All eyes are now on the European Commission which, as guardian of the treaties, has the power to take action when EU law and EU values are threatened. Besides opening a formal infringement procedure - which is all but guaranteed if the controversial law enters into force - the executive could activate a brand new conditionality mechanism that links EU funds with respect for the rule of law.
The system was established last year after leaders agreed on a landmark €750-billion recovery fund, which, combined with the bloc's annual budget, will comprise almost €2 trillion over the next years.
A majority of EU governments and Members of the European Parliament want to ensure that the countries that benefit from this boost in EU funds comply with EU law.
Using the mechanism, the Commission can recommend cutting or freezing EU payments to a member state suspected of breaching EU law. After that, the Council will have one month to vote on the Commission's recommendations, which could be approved by qualified majority.
The other big development of the evening was an outright rejection to the proposal by the French and German governments to restart summit meetings with Russian President Vladimir Putin.
The short-lived idea, unveiled by President Emmanuel Macron and German Chancellor Angela Merkel hours before the summit, failed to gather enough support, despite the momentum gained after US President Joe Biden's highly publicised meeting with President Putin in Geneva.
"It is not enough that the American president speaks to the Russian president. The European Union must also create different formats of discussion [with Moscow]," Angela Merkel said Thursday.
"Conflicts can be better resolved, as we have seen with the US President, when people talk to each other," she later added on arrival in Brussels.
But the Baltic States, Poland and other Russia-sceptic member states were vehemently opposed to resuming dialogue with the Russian leader and didn't appreciate the abrupt proposal made by Paris and Berlin. They argued the time was not right for rapprochement because Moscow is stepping up aggressive actions against EU countries.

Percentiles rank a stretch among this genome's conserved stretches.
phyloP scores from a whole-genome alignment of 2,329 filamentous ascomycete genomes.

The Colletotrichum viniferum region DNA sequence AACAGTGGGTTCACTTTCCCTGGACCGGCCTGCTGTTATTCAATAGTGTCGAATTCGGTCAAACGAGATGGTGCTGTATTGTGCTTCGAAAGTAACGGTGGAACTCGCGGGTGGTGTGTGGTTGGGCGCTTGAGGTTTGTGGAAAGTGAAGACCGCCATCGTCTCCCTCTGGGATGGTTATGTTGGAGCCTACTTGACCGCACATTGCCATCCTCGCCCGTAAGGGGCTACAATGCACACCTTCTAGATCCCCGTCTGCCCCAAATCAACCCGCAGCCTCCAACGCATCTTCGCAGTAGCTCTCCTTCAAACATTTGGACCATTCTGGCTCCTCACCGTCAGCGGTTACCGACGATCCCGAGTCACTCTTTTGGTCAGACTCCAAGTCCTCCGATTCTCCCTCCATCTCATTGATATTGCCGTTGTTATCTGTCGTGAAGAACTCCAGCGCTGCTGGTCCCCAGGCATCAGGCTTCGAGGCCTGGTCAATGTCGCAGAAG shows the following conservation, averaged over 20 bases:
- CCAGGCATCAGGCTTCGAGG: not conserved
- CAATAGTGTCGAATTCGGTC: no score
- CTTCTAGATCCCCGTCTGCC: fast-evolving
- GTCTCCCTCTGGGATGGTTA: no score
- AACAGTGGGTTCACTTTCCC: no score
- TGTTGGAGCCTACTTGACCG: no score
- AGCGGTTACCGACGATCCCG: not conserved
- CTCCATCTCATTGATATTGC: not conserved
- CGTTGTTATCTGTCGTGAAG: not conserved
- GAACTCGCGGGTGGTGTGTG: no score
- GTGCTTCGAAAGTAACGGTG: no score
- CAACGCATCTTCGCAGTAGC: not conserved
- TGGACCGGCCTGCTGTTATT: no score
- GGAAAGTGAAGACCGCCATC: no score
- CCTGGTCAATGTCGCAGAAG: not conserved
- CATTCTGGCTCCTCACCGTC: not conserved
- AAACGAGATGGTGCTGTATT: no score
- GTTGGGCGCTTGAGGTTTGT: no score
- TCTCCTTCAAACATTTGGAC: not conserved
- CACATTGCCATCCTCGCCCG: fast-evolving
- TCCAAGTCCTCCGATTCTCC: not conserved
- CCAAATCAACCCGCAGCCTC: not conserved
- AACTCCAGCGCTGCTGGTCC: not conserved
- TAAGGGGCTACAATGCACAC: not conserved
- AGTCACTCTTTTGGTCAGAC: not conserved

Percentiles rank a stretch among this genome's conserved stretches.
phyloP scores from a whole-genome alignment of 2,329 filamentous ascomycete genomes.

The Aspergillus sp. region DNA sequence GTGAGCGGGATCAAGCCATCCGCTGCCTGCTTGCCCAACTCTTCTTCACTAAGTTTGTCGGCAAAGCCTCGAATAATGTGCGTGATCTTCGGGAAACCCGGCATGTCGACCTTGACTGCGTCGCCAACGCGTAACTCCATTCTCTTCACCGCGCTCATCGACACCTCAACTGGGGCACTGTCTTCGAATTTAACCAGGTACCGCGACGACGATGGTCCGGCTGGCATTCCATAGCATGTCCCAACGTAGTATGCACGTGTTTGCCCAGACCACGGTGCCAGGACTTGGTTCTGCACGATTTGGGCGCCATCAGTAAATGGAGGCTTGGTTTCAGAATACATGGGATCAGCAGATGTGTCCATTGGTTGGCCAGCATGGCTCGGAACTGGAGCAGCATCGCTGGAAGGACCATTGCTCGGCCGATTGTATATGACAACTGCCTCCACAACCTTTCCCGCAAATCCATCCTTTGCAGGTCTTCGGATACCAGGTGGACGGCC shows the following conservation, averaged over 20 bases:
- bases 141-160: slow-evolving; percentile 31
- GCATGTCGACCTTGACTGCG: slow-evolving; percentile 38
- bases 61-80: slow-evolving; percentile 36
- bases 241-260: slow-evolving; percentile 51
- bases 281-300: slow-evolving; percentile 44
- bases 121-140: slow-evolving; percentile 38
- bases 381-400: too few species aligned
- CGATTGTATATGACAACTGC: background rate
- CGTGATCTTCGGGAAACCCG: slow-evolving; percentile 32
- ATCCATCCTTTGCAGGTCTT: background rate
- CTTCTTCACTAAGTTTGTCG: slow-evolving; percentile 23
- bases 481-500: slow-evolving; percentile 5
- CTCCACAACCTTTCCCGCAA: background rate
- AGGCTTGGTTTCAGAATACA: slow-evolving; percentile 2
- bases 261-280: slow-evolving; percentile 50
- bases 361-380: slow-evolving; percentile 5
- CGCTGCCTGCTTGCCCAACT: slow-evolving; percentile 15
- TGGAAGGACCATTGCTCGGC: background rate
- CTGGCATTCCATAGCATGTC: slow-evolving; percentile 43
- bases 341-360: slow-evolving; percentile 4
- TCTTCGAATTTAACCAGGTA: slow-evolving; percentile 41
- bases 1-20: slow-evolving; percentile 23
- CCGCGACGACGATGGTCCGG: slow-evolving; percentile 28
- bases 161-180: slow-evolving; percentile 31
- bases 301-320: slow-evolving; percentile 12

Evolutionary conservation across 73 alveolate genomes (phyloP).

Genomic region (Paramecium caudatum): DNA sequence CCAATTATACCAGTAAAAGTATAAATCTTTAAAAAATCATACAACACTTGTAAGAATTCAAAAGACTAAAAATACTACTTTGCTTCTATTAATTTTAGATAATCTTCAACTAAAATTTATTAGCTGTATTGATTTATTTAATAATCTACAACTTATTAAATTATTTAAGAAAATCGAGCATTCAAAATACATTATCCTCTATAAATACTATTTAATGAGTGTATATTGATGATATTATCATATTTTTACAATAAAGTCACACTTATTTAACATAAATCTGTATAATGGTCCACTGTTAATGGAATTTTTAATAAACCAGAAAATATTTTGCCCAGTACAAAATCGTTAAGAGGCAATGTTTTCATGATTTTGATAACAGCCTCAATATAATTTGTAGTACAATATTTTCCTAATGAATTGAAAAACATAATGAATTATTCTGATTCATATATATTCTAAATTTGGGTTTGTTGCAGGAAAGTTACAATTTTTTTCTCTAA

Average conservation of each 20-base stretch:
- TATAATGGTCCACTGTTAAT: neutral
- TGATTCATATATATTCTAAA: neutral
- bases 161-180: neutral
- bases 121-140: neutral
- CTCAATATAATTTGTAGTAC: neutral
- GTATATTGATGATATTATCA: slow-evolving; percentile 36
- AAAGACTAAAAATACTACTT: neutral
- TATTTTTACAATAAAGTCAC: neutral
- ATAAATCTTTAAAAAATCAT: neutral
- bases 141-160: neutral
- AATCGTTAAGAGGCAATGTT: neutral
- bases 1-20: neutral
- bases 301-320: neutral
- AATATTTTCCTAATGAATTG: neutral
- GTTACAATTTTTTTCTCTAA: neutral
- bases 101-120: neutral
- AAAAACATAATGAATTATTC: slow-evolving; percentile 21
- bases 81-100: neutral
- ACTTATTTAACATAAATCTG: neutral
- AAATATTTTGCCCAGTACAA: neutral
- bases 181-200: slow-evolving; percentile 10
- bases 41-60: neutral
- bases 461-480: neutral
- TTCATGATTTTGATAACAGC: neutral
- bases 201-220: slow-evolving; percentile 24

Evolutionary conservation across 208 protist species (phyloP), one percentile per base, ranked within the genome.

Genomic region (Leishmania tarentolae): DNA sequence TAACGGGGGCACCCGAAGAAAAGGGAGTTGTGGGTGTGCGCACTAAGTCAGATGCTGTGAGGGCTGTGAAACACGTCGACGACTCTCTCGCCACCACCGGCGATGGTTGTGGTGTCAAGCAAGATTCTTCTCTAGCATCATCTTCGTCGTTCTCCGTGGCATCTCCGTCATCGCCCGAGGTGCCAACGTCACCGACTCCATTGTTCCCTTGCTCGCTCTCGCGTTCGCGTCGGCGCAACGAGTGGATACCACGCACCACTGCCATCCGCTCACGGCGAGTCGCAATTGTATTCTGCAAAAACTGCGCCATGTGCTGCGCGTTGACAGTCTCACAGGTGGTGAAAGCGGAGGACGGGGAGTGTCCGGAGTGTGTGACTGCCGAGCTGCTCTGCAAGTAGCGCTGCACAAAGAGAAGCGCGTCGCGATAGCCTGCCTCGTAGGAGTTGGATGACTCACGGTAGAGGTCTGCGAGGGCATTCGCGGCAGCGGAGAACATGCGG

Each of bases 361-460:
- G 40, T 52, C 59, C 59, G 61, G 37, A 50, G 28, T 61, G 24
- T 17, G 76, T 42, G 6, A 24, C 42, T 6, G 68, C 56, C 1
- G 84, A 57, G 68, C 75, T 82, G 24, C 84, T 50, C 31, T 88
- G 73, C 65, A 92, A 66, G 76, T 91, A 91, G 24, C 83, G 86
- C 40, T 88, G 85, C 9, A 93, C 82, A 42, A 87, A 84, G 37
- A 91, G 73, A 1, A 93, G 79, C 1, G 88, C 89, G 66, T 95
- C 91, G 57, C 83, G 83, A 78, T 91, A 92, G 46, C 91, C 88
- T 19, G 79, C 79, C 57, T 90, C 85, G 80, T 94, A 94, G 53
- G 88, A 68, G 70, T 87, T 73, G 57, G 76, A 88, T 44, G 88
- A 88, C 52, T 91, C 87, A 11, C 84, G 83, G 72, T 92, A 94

At the end of the day, their opposition proved impossible to overcome and both Markel and Macron had to give up, offering a rare rebuke to the German-French alliance. According to one senior EU diplomat, Belgium and Denmark said the project had arrived too late.
"Yesterday, the European Council rejected the proposal to reset relations with Russia and the idea of the meeting at the highest level without withdrawal from the aggressive policy towards the EU and its neighbours," Polish Prime Minister Mateusz Morawiecki said on Friday morning.
President Macron had previously said that dialogue was necessary for the "stability of the European continent", noting that they would not give up any of their "values" or "interests" in the process.
The reversal in approach by France and Germany had been received well by the Kremlin, with Putin's spokesperson describing it as "positive".
The only possibility left after the summit is a potential meeting between President Putin and the presidents of the European Commission, Ursula von der Leyen, and the European Council, Charles Michel, similar to how both met with President Joe Biden during his visit to Brussels.
Dutch Prime Minister Mark Rutte said on Thursday that such meeting between would not "bother" him, but he added that he himself, as a member of the European Council, would not be participating in any meeting with the longtime Russian premier.
Krišjānis Kariņš, Prime Minister of Latvia, told reporters in Brussels that for any such meeting to happen, Moscow must first demonstrate some good faith.
"The concern that as I have as Prime Minister of Latvia, is that if we want to open up dialogue as European leaders with Russia, we need certain steps also coming from the Russian direction."
Just last week, Poland was hit by a large-scale cyber-attack, which it says originated in Russia, adding to Warsaw's long list of reasons not to begin cooperating with Moscow again.
Referring to this attack, Morawiecki said that the type of dialogue proposed by France and Germany would only be possible if Russia stopped its "aggressive politics".
"Starting any direct dialogue at the highest political level is only possible in a situation where there’s an actual de-escalation and actual withdrawal from the aggressive politics," Morawiecki said. "It’s an unequivocal situation for us. When we see hybrid attacks on our neighbours, on us, in the context of the last cyber-attack...it is difficult to start a dialogue at the highest level."
Paris and Berlin say cooperation is possible with Moscow, identifying climate change, energy, health, the fight against terrorism and organised crime, as areas where the EU and Russia can work together.